The mechanisms by which SRM could be used to cool climate have been observed through the effects of both natural and anthropogenic emissions. Particles (namely, aerosols) from anthropogenic sources, such as factories and power plants, increase the reflection of sunlight from the atmosphere both directly (i.e., sunlight scattering off of particles) and indirectly (i.e., where they enhance the reflectivity of clouds). The collective effect of aerosol pollution was recently assessed as virtually certain to be negative (a cooling effect), exerting a climate forcing of − 1.1 Wm2 (− 1.7 to − 0.4 Wm2), counteracting about one-third of the forcing by GHGs. Notably, this is the most uncertain of the anthropogenic climate forcing influences (IPCC 2021a).

Because SRM research centers on understanding influences on atmospheric processes that drive climate and analyzing climate impacts and uncertainties, much of the needed research is dual purpose, with the potential to both accelerate a broad-based understanding of climate while also improving the management of climate risks (NASEM 2015; Wood et al. 2017; Kremser et al. 2016; Portier 2010).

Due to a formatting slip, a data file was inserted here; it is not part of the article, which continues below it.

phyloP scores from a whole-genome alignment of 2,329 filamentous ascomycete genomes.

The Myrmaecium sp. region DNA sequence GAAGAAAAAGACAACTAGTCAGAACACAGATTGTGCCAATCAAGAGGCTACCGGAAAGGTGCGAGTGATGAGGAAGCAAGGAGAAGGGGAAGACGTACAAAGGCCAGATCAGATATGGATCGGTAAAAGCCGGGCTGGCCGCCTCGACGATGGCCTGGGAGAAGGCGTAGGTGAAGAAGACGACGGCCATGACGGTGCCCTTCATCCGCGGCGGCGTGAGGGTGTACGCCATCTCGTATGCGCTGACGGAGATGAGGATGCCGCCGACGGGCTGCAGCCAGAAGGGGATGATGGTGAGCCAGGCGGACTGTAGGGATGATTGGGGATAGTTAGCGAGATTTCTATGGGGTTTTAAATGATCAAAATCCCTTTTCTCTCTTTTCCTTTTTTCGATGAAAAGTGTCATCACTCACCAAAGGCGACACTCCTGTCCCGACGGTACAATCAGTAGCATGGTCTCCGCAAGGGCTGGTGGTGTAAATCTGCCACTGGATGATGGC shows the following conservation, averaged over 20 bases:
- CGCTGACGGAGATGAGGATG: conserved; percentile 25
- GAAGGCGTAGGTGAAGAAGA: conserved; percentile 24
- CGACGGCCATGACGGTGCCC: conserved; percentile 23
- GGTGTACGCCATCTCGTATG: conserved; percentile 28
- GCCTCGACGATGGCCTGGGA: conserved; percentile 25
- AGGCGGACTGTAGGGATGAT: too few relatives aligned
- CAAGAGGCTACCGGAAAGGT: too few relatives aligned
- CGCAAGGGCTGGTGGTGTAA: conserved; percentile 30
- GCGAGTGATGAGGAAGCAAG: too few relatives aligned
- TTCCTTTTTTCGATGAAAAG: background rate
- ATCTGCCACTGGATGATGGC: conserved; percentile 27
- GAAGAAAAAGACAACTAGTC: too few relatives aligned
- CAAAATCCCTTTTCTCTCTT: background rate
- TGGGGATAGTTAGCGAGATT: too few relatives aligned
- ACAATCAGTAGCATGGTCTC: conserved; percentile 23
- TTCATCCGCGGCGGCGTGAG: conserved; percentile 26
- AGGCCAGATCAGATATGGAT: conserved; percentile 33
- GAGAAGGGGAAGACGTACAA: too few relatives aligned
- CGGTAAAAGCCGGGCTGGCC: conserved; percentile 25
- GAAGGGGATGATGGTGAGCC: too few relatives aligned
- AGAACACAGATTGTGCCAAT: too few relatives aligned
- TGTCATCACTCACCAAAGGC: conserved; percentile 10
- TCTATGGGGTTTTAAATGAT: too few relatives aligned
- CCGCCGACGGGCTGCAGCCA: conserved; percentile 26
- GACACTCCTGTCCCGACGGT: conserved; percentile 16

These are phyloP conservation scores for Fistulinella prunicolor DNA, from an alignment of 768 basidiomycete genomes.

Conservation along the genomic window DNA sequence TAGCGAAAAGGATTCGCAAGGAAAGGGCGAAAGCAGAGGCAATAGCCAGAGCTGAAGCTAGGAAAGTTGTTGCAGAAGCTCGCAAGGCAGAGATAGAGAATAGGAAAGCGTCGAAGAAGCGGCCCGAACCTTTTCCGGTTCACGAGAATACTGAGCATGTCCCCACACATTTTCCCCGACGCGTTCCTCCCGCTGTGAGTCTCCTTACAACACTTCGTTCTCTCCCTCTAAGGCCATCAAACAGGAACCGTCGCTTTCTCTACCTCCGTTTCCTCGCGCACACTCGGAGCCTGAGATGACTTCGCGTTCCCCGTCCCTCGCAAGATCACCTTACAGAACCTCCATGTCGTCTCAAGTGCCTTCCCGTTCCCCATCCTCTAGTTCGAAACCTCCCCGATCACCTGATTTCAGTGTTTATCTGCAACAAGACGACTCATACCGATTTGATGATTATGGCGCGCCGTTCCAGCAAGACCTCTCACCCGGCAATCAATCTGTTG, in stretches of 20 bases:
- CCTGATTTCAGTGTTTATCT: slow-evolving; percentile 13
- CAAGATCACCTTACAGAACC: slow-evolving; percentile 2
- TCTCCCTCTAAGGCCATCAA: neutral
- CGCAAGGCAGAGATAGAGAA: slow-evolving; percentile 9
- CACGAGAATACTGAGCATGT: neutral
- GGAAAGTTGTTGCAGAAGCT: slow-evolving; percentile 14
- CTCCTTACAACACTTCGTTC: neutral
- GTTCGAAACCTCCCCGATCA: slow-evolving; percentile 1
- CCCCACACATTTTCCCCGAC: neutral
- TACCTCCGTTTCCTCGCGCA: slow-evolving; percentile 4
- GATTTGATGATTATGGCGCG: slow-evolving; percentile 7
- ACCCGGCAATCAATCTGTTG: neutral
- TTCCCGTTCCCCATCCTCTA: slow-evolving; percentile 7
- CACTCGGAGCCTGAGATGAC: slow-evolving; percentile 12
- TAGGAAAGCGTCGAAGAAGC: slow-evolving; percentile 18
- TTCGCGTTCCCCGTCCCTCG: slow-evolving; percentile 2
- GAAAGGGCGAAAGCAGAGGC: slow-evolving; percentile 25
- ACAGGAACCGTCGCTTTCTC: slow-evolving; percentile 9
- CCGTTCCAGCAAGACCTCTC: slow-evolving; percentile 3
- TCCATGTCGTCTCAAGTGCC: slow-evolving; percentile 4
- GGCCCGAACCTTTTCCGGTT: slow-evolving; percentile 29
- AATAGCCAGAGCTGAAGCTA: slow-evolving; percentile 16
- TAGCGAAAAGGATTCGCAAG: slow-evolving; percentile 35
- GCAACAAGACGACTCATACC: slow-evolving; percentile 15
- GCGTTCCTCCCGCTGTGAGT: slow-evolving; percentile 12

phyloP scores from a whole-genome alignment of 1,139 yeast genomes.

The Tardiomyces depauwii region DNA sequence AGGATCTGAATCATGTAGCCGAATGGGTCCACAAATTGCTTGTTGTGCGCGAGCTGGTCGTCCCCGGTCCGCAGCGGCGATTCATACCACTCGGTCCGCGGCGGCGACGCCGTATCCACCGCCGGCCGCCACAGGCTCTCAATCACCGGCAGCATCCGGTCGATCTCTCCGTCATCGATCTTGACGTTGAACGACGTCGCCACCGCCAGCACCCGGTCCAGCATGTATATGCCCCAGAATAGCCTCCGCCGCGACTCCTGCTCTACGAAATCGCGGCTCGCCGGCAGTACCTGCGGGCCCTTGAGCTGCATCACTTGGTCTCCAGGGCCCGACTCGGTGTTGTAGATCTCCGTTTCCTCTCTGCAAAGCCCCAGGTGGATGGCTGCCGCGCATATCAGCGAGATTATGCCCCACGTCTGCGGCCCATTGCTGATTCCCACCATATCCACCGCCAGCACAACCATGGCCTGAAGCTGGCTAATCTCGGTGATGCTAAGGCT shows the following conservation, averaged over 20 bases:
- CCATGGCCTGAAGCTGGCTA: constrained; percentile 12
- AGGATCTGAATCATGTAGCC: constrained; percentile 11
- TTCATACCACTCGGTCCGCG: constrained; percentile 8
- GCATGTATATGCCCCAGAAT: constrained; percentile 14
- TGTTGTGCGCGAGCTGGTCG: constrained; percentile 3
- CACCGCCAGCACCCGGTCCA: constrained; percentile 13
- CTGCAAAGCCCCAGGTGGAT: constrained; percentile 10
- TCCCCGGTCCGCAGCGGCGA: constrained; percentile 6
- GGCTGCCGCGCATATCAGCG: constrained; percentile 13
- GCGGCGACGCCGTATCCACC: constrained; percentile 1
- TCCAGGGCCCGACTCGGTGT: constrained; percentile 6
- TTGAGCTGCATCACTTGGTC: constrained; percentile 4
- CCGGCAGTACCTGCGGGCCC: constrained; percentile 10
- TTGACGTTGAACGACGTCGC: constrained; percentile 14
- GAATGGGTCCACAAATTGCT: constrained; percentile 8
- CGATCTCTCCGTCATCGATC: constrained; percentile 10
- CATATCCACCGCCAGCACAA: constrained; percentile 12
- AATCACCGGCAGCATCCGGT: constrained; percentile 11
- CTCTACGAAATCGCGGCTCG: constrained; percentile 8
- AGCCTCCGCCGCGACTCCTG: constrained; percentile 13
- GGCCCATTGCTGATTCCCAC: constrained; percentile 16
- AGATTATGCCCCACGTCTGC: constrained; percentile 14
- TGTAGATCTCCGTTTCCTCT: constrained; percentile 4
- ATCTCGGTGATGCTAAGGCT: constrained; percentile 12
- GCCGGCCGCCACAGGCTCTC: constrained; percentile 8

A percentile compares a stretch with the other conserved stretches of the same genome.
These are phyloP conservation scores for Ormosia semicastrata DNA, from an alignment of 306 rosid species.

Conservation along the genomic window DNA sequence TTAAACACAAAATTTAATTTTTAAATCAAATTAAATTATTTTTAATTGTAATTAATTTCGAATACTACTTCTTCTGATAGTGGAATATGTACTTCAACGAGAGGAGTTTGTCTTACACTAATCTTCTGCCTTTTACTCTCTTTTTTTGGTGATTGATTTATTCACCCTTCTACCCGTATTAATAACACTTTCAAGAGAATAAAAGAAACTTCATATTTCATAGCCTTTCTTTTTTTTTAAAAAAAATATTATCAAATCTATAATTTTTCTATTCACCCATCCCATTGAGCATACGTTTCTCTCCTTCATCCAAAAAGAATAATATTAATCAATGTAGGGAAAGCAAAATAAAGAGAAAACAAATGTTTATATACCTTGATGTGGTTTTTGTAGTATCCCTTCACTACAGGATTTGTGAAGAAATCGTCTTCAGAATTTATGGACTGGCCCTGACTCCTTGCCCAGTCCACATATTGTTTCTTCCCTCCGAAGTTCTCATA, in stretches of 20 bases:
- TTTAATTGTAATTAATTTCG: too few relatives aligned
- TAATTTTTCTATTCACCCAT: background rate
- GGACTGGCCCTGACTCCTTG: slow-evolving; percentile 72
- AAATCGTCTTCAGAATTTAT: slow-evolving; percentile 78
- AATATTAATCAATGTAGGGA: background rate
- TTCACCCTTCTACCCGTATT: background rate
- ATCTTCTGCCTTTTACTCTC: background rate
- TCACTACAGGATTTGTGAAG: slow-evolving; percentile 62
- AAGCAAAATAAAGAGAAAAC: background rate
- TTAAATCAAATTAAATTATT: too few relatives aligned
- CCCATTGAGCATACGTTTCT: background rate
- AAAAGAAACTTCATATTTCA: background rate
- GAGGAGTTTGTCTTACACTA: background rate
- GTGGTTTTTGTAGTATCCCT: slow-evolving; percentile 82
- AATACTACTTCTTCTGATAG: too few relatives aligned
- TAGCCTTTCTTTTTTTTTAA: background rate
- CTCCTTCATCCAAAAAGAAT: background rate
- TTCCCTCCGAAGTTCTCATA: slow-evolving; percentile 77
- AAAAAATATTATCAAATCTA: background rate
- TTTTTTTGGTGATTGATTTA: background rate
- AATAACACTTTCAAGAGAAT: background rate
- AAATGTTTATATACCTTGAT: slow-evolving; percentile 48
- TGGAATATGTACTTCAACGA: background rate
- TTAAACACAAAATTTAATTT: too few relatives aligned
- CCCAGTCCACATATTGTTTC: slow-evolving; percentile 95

2.2 SRM approaches

The most promising SRM approaches identified by NASEM (2021a) and others for rapidly reducing warming involve dispersing aerosols in the stratosphere via stratospheric aerosol injection (SAI), in the lower tropospheric marine boundary layer via marine cloud brightening (MCB), or into cirrus clouds in the upper troposphere via cirrus cloud thinning (CCT). The intent of these approaches is to increase the reflection of sunlight from the atmosphere (SAI and MCB) or increase Earth’s outgoing longwave radiation (CCT) through direct scattering (SAI) or by changing cloud properties (MCB and CCT). The direct and indirect effects of these approaches are determined by key atmospheric and physical processes and feedbacks, including cloud–aerosol interactions, radiative transfer, heterogeneous chemistry, and atmospheric transport. As such, the lines of research, activities, and goals are similar across SRM approaches.